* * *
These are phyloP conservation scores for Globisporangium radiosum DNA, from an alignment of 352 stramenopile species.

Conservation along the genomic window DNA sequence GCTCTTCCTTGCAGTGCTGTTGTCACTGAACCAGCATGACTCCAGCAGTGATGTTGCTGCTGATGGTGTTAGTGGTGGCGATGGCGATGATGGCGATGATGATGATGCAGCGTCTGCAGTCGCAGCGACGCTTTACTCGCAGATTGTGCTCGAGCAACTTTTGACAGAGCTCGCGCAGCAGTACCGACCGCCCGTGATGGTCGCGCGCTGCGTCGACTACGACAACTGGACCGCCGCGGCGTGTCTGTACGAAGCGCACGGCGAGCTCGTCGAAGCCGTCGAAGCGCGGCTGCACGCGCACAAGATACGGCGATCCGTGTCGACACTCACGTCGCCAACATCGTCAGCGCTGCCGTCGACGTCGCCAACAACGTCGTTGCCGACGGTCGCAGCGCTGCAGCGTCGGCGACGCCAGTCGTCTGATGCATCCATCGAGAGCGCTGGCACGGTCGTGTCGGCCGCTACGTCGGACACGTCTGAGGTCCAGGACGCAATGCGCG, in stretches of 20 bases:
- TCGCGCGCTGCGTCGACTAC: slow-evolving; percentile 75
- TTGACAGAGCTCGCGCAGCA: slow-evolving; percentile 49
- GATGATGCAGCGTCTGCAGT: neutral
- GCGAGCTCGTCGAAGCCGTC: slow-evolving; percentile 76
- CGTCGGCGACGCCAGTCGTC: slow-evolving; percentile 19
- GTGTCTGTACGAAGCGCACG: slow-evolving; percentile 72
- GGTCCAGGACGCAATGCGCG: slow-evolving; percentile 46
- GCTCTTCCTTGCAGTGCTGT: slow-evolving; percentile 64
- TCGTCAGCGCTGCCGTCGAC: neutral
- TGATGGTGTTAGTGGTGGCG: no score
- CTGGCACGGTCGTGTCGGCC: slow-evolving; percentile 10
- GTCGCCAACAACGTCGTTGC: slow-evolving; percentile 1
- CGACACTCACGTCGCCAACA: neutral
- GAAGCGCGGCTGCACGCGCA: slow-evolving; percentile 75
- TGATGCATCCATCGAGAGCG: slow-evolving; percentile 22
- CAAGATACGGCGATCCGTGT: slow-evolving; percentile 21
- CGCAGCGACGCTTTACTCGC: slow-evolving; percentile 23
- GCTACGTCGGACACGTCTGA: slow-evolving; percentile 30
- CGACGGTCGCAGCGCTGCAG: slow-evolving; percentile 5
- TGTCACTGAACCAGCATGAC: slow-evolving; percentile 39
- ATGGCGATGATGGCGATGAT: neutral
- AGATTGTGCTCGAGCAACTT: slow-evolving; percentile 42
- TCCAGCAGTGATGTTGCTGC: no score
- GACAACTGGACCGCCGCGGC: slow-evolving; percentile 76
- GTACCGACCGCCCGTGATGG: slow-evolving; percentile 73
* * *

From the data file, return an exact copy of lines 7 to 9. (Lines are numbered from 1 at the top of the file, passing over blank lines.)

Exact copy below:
- CGTCGGCGACGCCAGTCGTC: slow-evolving; percentile 19
- GTGTCTGTACGAAGCGCACG: slow-evolving; percentile 72
- GGTCCAGGACGCAATGCGCG: slow-evolving; percentile 46